Architectural designer Erik Peterson and builder Jonathan Trudo—of Peterson Design Group in Kennebunk and Portland and Creative Coast Construction in Kennebunkport, respectively—found the house a fun challenge. “I like to solve puzzles,” says Peterson, and Trudo echoes him when he says, “The good thing about projects like this is that there are tons of things to solve. I love that.” The tricky issue was matching the Garveys’ desires with a handful of unavoidable constraints. When the Garveys bought their lot in 2015, it had a timber-frame house with small rooms, a staircase on the ocean side of the house, and a black woodstove in the center of the living room, all of which obstructed views. The plan was to renovate, not rebuild, adhering to firm regulations concerning sand dune protection, setbacks, and allowable height and footprint. The Garveys wanted a clean, easy-to-maintain, light-filled, open-plan house, where you look through the house from the front door and see the ocean. Because they planned on year-round use, they also wanted an office for Jane and a garage. A final challenge was to attach the old structure to new steel framing to prevent the house from swaying in high wind.
To make all this work, Peterson devised a garage at street level, and then a switchback interior staircase to create a multilevel house instead of two parallel floors. The first floor was gutted and the second floor removed so the builder could start all over. (Trudo also lifted the entire structure to repair the piers on which it was built.)
In the new layout, the dining room is on one side of the kitchen, the living room on the other. A small den adjacent to the living room provides a separate space to watch TV or read a book. Large windows line the ocean side of all the rooms and continue around the house to reveal the street views, which are of an extended marsh and river. A guest bedroom and bath is halfway up the staircase. “In most beach houses,” observes Peterson, “not every use has its own room.” On occasion, some form of doubling up is necessary, as with the second-floor landing, which also serves as an office with a vaulted ceiling and skylight. The owners’ bedroom and bath stretches the length of the house and offers broad views of the ocean. Even the shower has a window. Light blue glass shower tiles and a basket-weave tile floor (of Carrara marble and the lightest of blue glass) maintains Hurlbutt’s color scheme. The second floor also has an additional guest bedroom. Up one final level is a bunk room with two built-in beds with drawers underneath, for grandchildren. Almost every space (up- and downstairs) has some sort of exterior balcony or porch with stainless- steel cabling.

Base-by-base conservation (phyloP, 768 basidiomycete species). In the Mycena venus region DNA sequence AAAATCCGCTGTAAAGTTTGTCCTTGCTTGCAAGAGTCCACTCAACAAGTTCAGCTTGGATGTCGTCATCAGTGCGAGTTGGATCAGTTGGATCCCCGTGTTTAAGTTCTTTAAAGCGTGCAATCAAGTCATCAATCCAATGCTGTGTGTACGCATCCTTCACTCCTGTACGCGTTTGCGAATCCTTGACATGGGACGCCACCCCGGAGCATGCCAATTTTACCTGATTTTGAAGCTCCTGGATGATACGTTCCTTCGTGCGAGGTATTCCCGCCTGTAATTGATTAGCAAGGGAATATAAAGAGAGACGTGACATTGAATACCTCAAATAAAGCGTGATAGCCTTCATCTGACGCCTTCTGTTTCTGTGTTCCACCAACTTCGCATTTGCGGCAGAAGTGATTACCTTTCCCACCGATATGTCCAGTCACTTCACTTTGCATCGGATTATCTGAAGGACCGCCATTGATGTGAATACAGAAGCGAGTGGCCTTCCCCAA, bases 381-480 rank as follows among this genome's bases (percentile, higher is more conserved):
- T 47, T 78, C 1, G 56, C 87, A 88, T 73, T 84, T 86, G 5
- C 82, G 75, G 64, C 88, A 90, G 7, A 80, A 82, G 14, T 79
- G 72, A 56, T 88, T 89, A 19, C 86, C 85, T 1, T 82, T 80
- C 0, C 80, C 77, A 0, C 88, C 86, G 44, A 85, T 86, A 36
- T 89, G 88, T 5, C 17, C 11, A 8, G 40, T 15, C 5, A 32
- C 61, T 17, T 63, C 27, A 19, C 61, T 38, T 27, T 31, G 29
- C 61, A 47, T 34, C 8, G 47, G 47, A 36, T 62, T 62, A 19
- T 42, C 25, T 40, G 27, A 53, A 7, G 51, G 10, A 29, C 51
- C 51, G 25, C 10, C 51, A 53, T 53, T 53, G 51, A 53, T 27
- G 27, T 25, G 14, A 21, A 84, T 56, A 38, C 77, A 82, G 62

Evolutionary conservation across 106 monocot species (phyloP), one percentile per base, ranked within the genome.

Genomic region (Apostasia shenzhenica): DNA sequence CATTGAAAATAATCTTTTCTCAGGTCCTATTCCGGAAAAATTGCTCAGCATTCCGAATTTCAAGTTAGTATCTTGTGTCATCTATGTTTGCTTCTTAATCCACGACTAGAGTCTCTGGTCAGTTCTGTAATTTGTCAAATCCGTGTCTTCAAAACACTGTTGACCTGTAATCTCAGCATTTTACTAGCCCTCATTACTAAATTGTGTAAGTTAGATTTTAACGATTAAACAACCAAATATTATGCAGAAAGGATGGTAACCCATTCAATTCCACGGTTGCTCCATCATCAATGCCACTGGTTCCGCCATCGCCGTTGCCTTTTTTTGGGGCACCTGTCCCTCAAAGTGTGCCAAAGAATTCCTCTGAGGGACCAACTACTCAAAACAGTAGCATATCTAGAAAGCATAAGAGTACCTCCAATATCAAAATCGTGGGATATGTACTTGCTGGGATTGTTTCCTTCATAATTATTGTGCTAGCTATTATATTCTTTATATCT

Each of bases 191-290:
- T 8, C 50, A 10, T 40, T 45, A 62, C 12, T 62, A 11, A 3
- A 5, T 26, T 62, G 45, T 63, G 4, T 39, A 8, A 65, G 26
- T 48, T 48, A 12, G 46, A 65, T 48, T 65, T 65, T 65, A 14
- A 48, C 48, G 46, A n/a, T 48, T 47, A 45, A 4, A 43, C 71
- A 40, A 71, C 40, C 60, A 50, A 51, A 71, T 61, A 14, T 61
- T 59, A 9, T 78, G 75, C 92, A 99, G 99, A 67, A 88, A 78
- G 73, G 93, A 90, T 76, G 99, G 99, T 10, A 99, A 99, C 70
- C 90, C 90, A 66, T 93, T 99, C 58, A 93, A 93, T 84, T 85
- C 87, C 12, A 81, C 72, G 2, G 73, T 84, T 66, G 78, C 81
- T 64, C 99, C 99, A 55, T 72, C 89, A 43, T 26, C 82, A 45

From outside, the gray shingle house has multiple gables, all facing in different directions. Peterson says the house is, in fact, not all that complex, and the rooflines are “responding to the spaces below.” Peterson kept things fresh and bright with white trim and white shingling underneath the facade gables.
The Garveys acquired their confidence in Hurlbutt, Peterson, and Trudo from first working with the trio in 2000, when the group collaborated on a major renovation on a different house the couple had owned on Kings Highway, which is the street on which the current house is located. Because that first house—originally bought in 1981— was on the land side of Kings Highway, the Garveys were happy to have the chance to purchase property directly on the ocean. The couple had a lot of faith, Jane says, in the team’s “ability to capture what we love” once again. Contemporary author Maggie Nelson ruminated on blue, but the color has been favored for centuries. In the case of the Garvey home, perhaps the Victorian art critic John Ruskin said it best: “Blue color is everlastingly appointed by the deity to be a source of delight.”